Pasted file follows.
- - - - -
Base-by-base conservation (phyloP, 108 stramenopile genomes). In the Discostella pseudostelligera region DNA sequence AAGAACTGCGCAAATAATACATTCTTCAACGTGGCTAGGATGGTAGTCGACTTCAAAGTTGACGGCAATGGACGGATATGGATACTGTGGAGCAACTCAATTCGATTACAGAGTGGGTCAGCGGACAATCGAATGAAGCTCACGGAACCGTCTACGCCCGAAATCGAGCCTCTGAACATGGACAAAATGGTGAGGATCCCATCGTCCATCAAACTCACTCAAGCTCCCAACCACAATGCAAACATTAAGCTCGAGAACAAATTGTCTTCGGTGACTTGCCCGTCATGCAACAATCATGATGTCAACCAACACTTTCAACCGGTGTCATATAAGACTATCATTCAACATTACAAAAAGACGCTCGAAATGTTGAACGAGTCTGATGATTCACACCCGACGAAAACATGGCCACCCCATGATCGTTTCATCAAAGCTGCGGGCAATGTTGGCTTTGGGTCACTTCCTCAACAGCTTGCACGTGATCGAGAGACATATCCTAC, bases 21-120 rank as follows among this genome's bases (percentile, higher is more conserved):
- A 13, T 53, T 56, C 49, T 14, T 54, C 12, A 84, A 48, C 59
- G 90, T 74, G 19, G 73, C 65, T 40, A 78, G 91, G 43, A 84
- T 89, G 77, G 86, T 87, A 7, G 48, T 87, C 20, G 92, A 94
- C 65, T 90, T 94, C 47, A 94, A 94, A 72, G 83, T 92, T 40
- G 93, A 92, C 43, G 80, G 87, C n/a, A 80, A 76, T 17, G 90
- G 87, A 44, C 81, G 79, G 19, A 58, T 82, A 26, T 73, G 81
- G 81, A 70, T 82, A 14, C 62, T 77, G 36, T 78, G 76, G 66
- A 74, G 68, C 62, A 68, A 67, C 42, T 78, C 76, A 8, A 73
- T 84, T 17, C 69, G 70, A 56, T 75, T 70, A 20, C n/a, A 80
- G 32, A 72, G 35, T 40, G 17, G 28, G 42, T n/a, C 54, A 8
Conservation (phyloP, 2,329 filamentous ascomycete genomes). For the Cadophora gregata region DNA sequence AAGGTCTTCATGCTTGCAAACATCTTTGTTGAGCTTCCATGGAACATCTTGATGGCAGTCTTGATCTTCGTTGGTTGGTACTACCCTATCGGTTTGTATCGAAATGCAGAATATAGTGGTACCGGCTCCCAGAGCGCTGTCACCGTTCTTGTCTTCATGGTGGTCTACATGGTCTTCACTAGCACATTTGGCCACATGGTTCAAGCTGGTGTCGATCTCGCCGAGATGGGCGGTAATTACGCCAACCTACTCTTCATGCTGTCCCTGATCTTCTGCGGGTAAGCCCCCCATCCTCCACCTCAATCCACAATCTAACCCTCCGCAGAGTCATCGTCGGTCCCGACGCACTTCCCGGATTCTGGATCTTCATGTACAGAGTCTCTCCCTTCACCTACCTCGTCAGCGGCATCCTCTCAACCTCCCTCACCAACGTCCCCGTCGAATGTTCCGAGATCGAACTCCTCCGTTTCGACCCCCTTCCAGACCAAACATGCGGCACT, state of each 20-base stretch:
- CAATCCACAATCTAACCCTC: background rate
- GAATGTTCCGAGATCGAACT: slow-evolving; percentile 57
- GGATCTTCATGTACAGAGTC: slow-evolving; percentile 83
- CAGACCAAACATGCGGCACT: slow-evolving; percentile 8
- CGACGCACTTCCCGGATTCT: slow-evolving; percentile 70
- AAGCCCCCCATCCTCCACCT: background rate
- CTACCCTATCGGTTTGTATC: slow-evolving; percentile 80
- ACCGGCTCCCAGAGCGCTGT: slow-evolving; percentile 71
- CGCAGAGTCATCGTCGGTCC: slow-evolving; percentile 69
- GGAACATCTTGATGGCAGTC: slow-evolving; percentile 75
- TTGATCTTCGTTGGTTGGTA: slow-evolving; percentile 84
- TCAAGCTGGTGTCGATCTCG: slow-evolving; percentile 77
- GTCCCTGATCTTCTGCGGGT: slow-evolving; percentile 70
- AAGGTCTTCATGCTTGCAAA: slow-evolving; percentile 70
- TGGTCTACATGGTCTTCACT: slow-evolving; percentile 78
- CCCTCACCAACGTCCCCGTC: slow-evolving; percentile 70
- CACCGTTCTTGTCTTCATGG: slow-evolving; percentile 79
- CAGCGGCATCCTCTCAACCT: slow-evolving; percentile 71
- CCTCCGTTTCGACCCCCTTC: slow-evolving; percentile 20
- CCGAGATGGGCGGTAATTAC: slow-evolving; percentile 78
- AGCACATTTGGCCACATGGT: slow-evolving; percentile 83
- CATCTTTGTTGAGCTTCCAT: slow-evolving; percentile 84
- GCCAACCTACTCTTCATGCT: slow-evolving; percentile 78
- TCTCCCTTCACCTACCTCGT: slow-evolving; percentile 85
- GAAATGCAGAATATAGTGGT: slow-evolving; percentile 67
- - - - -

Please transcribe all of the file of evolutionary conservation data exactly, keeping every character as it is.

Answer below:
Base-by-base conservation (phyloP, 108 stramenopile genomes). In the Discostella pseudostelligera region DNA sequence AAGAACTGCGCAAATAATACATTCTTCAACGTGGCTAGGATGGTAGTCGACTTCAAAGTTGACGGCAATGGACGGATATGGATACTGTGGAGCAACTCAATTCGATTACAGAGTGGGTCAGCGGACAATCGAATGAAGCTCACGGAACCGTCTACGCCCGAAATCGAGCCTCTGAACATGGACAAAATGGTGAGGATCCCATCGTCCATCAAACTCACTCAAGCTCCCAACCACAATGCAAACATTAAGCTCGAGAACAAATTGTCTTCGGTGACTTGCCCGTCATGCAACAATCATGATGTCAACCAACACTTTCAACCGGTGTCATATAAGACTATCATTCAACATTACAAAAAGACGCTCGAAATGTTGAACGAGTCTGATGATTCACACCCGACGAAAACATGGCCACCCCATGATCGTTTCATCAAAGCTGCGGGCAATGTTGGCTTTGGGTCACTTCCTCAACAGCTTGCACGTGATCGAGAGACATATCCTAC, bases 21-120 rank as follows among this genome's bases (percentile, higher is more conserved):
- A 13, T 53, T 56, C 49, T 14, T 54, C 12, A 84, A 48, C 59
- G 90, T 74, G 19, G 73, C 65, T 40, A 78, G 91, G 43, A 84
- T 89, G 77, G 86, T 87, A 7, G 48, T 87, C 20, G 92, A 94
- C 65, T 90, T 94, C 47, A 94, A 94, A 72, G 83, T 92, T 40
- G 93, A 92, C 43, G 80, G 87, C n/a, A 80, A 76, T 17, G 90
- G 87, A 44, C 81, G 79, G 19, A 58, T 82, A 26, T 73, G 81
- G 81, A 70, T 82, A 14, C 62, T 77, G 36, T 78, G 76, G 66
- A 74, G 68, C 62, A 68, A 67, C 42, T 78, C 76, A 8, A 73
- T 84, T 17, C 69, G 70, A 56, T 75, T 70, A 20, C n/a, A 80
- G 32, A 72, G 35, T 40, G 17, G 28, G 42, T n/a, C 54, A 8
Conservation (phyloP, 2,329 filamentous ascomycete genomes). For the Cadophora gregata region DNA sequence AAGGTCTTCATGCTTGCAAACATCTTTGTTGAGCTTCCATGGAACATCTTGATGGCAGTCTTGATCTTCGTTGGTTGGTACTACCCTATCGGTTTGTATCGAAATGCAGAATATAGTGGTACCGGCTCCCAGAGCGCTGTCACCGTTCTTGTCTTCATGGTGGTCTACATGGTCTTCACTAGCACATTTGGCCACATGGTTCAAGCTGGTGTCGATCTCGCCGAGATGGGCGGTAATTACGCCAACCTACTCTTCATGCTGTCCCTGATCTTCTGCGGGTAAGCCCCCCATCCTCCACCTCAATCCACAATCTAACCCTCCGCAGAGTCATCGTCGGTCCCGACGCACTTCCCGGATTCTGGATCTTCATGTACAGAGTCTCTCCCTTCACCTACCTCGTCAGCGGCATCCTCTCAACCTCCCTCACCAACGTCCCCGTCGAATGTTCCGAGATCGAACTCCTCCGTTTCGACCCCCTTCCAGACCAAACATGCGGCACT, state of each 20-base stretch:
- CAATCCACAATCTAACCCTC: background rate
- GAATGTTCCGAGATCGAACT: slow-evolving; percentile 57
- GGATCTTCATGTACAGAGTC: slow-evolving; percentile 83
- CAGACCAAACATGCGGCACT: slow-evolving; percentile 8
- CGACGCACTTCCCGGATTCT: slow-evolving; percentile 70
- AAGCCCCCCATCCTCCACCT: background rate
- CTACCCTATCGGTTTGTATC: slow-evolving; percentile 80
- ACCGGCTCCCAGAGCGCTGT: slow-evolving; percentile 71
- CGCAGAGTCATCGTCGGTCC: slow-evolving; percentile 69
- GGAACATCTTGATGGCAGTC: slow-evolving; percentile 75
- TTGATCTTCGTTGGTTGGTA: slow-evolving; percentile 84
- TCAAGCTGGTGTCGATCTCG: slow-evolving; percentile 77
- GTCCCTGATCTTCTGCGGGT: slow-evolving; percentile 70
- AAGGTCTTCATGCTTGCAAA: slow-evolving; percentile 70
- TGGTCTACATGGTCTTCACT: slow-evolving; percentile 78
- CCCTCACCAACGTCCCCGTC: slow-evolving; percentile 70
- CACCGTTCTTGTCTTCATGG: slow-evolving; percentile 79
- CAGCGGCATCCTCTCAACCT: slow-evolving; percentile 71
- CCTCCGTTTCGACCCCCTTC: slow-evolving; percentile 20
- CCGAGATGGGCGGTAATTAC: slow-evolving; percentile 78
- AGCACATTTGGCCACATGGT: slow-evolving; percentile 83
- CATCTTTGTTGAGCTTCCAT: slow-evolving; percentile 84
- GCCAACCTACTCTTCATGCT: slow-evolving; percentile 78
- TCTCCCTTCACCTACCTCGT: slow-evolving; percentile 85
- GAAATGCAGAATATAGTGGT: slow-evolving; percentile 67